David Tennant’s Des Will Have You Sleeping With The Light On

Photo Courtesy of ITV.
If, like me, you revel in the words "based on a true story", then the beginning 30 seconds of  ITV’s Des will likely have you hooked. Set in 1983 against the backdrop of Thatcher-era London, the three-part series chronicles the disturbing crimes of real-life serial killer Dennis 'Des' Nilsen. Played with alarming accuracy by David Tennant, the hourlong episodes detail Nilsen's life as a killer and necrophile, diving deep into the forensic investigations, interviews and trials that made up the historic case.
Based on Brian Masters’ biography of Nilsen, Killing For Company, the drama plots the events following the killings, beginning on the day of Nilsen’s arrest at his home in north London. After a call is made to the police about suspected human remains found in a drainpipe at Nilsen's property, Detective Chief Inspector Peter Jay (Daniel Mays) arrives to investigate, confirming the bones are indeed those of a human being. Upon questioning, Nilsen freely admits that the remains in the drain are the result of a gruesome killing, before gladly directing officers to another body he has stored in his kitchen cupboard.
It is this stark admission and fast-moving narrative that draw you in from the outset. Skipping over Nilsen’s character progression from civil servant to cold-blooded killer, the first 20 minutes of the series set a shocking and realistic-feeling pace. Taking Nilsen straight to the police station for interview, we soon see that he is unerringly amenable to the investigator’s questions. Detailing the chilling nature of his killings (including watching TV with the corpses), he starts to reveal the extent of his crimes, informing DCI Jay that he will likely find the bodies of up to 15 men spread across his back garden and property.
The information, incomprehensible to the team of officers, is reeled off as casually as a shopping list by Nilsen, who divulges that all of his victims were young, homeless or otherwise in need. Barely batting an eyelid, he goes on to explain that he has been killing and dismembering bodies over the course of the last five years, luring victims home with the promise of drinks and music. With no knowledge of the victims' names and no DNA evidence available during the time period, the police face the impossible task of identifying the bodies against missing persons records, appealing to the public for information about missing loved ones.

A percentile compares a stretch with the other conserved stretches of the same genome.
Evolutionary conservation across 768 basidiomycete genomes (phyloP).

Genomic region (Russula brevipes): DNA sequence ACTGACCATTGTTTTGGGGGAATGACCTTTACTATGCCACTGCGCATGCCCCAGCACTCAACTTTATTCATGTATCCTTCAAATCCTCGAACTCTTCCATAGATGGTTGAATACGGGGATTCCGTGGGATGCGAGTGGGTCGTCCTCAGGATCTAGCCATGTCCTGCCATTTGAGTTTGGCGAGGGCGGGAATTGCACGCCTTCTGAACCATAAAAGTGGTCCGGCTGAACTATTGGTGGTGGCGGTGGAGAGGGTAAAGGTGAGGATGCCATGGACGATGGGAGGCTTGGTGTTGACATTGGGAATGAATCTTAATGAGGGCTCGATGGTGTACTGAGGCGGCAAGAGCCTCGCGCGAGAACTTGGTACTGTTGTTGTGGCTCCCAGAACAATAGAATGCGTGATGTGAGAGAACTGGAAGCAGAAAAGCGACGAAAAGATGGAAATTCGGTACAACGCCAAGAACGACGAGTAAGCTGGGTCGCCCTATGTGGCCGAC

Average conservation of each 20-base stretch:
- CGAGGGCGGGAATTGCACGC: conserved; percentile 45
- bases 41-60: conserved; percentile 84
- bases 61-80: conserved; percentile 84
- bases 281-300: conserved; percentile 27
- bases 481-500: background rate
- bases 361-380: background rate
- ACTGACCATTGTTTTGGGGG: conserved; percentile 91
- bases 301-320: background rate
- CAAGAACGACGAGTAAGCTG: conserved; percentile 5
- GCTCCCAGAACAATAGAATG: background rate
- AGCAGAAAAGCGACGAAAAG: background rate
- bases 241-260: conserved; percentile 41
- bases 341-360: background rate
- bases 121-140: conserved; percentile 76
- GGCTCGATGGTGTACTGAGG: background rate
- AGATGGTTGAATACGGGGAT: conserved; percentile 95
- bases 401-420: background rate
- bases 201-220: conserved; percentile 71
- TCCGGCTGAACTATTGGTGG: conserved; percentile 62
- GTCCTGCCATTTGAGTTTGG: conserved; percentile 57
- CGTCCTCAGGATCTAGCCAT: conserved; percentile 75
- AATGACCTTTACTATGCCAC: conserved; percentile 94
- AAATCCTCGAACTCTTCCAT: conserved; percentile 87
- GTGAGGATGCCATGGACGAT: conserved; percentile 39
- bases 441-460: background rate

The role is a far cry from Tennant’s days on Doctor Who but his striking physical similarity to Nilsen makes it easy to dissociate him from his previous television characters. Gaunt and menacing, Tennant’s disconnected air is genuinely chilling, capturing both Nilsen’s concrete sense of self and matter-of fact speech. It is perhaps during his interviews in remand that we see this most clearly, as he discloses the details of his life and crimes to biographer Brian Masters (Jason Watkins). As he reveals himself to Brian, he begins to recoil from the police, threatening the chance of justice for the families of the victims.
As the series progresses, we learn that previous complaints against Nilsen were ignored by officers, revealing not only gross incompetence but also the homophobia present within the Metropolitan Police. Set during a time of political unrest and rising unemployment, the series does well to capture the financial pressures and public failings associated with the real-life investigation, adding to the overall realistic feeling of the story. This is enhanced by the presence of real news footage throughout the series, showing both the shaky social climate as well as tapings of Nilsen’s arrest.
Avoiding the formulaic filming style of most primetime dramas, Des feels at once contemporary and of the time, managing to bring a distressing story to the screen without the use of gratuitous violence. It is perhaps the absence of gore that makes the series feel so creepy, leaving the audience to conjure up their own images of what happened at 23 Cranley Gardens. For those who enjoy spending their evenings stepping inside the worlds of notorious serial killers, Des was made with you in mind. Just be prepared to go to sleep afterwards with the light on.
Des premieres on Monday 14th September at 9pm on ITV.

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